© 2017 by Kick The Concrete

Dru Bex

I'm All In With No Exit Strategy

Dru Bex

When I was a kid I lived with my mom who was raising me single-handedly in the North York District of Toronto. One thing that was a constant in our little basement apartment was music. I'm probably dating myself by saying this, but my mom had an old 8-Track cassette player, which was even outdated at the time but probably all she could afford. She would always be singing karaoke to those tapes and I would watch her and soak it all up.  

 

Before she passed in a tragic car accident at age 27, my mother had just gotten baptised. I witnessed it and it had a huge impact on me that lasted throughout my whole life even until today. She had always brought me to church, but watching her take that step and declare her faith in such a bold way spoke volumes to little 7-year-old me. As I transitioned to live with my father and stepmother, who were not churchgoers, the seed my mom planted lay dormant for a while, but then when I moved in with my grandmother as a young teen and began to go to church again, the seed began to grow. The church asked a few of the youth, including myself, to participate in a talent show. We chose to rap and found we were pretty good at it. After that, we decided to form a group and because we were all in the church we decided to keep it Jesus raps. Around that time, Cross Movement was pretty big and they had a huge influence on us, followed by Lecrae not too long after. During this whole time I was torn between what I had going on at church and getting into trouble with the neighbourhood kids, but as I started getting more and more into the music thing, I began to sway more in the direction of the church because that's where my love of music was being fulfilled.

Since I started rapping because of a church talent show, I naturally started out doing "Gospel Rap." But as I started getting better at it and things started happening in Toronto, I began to consider the mainstream. Drake and other people connected to my circle were blowing up and I knew I was as talented as many of the people getting mainstream looks. So I began to focus on producing, which I was pretty good at. I tried to shop my beats to some of these local acts that were bubbling.

 

One of the great things about Toronto is its cultural diversity. Often called "the most multicultural city in the world," you can find all kinds of people groups living in harmony with each other, and unlike the melting pot that is the U.S., people who migrate to Canada tend to keep their culture and add it to the mosaic that exists in the country's major urban hubs, such as Toronto, Vancouver and Montreal. Even the kids and grandkids of immigrants will hang on to their parents' ethnic roots. Because of this diversity, artists making music in Toronto have a wide pool of inspiration to draw from. In the case of urban music, you will hear a lot of Caribbean and African influence, but also, being so close to the U.S. we naturally draw from there as well. With the rise of artists like Drake, The Weeknd, Partynextdoor and Tory Lanez to name a few, many Toronto artists have embraced a moody sing-rap style that is often laid over sparse, eerie or moody production. This sound is a reflection of the vibe one gets while driving through the city on a chilly Toronto night. I would definitely say that I make music that has the "Toronto Sound" and I'm one of very few who are taking that sound and presenting it with a gospel message, but I had to learn to not follow the wave of what everyone else was doing.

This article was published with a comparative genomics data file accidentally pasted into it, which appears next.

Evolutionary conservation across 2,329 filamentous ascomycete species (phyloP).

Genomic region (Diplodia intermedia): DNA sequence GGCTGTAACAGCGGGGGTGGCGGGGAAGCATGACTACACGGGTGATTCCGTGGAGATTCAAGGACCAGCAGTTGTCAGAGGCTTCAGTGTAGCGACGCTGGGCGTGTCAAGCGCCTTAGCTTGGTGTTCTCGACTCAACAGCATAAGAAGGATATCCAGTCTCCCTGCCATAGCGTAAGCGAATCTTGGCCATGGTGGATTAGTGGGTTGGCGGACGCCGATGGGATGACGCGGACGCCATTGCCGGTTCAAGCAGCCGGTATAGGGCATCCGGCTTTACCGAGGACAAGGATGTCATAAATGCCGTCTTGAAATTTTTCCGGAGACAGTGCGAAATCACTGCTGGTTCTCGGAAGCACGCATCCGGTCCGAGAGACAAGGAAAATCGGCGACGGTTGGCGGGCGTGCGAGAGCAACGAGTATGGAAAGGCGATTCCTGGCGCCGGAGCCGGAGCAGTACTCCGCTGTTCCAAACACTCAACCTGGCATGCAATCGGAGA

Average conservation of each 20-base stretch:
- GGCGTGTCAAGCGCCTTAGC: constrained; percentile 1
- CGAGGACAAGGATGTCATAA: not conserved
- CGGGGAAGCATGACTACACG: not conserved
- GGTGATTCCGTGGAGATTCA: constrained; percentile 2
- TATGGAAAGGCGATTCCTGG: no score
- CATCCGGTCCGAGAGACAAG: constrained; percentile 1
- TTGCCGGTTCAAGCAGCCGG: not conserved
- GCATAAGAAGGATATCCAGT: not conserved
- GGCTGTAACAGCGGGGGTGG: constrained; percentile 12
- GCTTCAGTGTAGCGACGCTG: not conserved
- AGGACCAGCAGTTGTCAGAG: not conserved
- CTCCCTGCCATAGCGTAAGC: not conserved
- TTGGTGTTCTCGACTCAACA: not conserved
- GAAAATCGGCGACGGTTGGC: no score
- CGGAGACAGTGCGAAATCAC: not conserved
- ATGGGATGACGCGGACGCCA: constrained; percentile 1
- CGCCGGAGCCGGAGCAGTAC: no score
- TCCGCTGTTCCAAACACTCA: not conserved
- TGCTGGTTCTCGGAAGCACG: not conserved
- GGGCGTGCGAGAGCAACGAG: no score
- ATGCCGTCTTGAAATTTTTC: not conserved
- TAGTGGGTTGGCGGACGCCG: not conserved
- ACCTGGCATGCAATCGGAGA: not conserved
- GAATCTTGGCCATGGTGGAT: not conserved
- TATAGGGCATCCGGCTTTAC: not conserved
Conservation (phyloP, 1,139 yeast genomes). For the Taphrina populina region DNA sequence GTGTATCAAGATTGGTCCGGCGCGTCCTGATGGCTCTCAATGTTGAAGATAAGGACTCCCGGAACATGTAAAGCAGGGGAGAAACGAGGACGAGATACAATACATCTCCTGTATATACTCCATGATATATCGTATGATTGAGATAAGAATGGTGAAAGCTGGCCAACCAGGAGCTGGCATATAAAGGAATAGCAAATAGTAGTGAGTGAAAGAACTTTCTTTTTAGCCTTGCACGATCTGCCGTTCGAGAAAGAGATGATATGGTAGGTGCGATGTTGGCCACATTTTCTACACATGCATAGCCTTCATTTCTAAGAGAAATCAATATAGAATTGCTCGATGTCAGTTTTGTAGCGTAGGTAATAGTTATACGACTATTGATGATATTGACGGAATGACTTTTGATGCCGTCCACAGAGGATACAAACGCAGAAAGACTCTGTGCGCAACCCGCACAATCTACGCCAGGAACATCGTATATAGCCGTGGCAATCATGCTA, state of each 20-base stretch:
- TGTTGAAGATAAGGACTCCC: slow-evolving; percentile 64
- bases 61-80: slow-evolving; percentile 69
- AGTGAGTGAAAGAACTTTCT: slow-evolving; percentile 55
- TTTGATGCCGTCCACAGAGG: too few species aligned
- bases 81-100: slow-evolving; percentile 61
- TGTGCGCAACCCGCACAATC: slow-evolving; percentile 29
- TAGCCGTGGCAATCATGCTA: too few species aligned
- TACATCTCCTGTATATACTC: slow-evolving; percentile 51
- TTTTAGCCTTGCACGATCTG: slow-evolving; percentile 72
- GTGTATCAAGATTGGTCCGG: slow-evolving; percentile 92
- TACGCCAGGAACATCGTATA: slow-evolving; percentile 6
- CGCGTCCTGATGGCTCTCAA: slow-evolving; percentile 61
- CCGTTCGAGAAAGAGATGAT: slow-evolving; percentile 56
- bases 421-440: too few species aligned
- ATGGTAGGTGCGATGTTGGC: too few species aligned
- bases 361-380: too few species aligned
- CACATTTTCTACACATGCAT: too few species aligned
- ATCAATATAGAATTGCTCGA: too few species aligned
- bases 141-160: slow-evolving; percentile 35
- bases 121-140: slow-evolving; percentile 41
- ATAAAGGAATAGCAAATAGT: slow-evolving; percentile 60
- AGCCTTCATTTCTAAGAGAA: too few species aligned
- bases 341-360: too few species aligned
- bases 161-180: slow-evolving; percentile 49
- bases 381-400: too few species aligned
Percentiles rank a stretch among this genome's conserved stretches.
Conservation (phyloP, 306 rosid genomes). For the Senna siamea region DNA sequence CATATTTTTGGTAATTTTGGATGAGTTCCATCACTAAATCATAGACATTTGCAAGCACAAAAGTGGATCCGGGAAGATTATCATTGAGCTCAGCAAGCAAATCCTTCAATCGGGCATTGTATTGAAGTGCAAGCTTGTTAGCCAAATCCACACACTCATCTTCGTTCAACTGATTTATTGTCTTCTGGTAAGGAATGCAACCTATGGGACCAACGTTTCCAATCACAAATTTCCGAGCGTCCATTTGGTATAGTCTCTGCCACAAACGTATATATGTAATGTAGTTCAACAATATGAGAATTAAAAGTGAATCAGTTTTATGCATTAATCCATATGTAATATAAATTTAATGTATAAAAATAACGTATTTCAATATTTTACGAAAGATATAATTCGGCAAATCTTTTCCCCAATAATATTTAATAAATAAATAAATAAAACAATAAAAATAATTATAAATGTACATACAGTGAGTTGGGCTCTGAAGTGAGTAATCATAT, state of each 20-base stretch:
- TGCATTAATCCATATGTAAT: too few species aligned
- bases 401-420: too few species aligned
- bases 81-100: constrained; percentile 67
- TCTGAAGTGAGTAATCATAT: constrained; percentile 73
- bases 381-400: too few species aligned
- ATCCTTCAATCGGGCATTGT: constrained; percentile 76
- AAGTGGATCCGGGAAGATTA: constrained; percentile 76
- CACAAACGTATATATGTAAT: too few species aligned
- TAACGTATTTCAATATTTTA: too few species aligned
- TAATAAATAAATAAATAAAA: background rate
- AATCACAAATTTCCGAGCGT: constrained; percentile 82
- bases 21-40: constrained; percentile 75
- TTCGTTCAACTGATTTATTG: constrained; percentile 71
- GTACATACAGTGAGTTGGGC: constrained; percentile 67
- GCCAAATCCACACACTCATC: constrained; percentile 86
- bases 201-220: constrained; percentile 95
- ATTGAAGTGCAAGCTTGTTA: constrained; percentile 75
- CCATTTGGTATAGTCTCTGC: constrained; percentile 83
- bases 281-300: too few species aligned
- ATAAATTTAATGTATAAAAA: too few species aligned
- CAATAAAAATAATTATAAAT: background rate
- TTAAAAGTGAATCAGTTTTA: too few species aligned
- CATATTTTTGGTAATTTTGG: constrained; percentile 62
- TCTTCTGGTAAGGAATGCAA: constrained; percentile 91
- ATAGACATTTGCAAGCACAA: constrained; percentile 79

During this period of time, I was newly married to a godly woman, and I was acting very selfish. My wife had been working part-time in hopes to start her graduate program and I was so caught up in the idea of "making it" in the mainstream music industry that I wanted her to work full time while I went to part-time in order to pursue my goal. At one point, my wife considered staying with a friend because being around me was too stressful for her. The fact that she knew I wasn't following God's will was the main cause of the division between us. She basically said, "I can't follow you if you're not being led by God." She could see the path I was heading down, that I was chasing fame instead of staying true to my calling.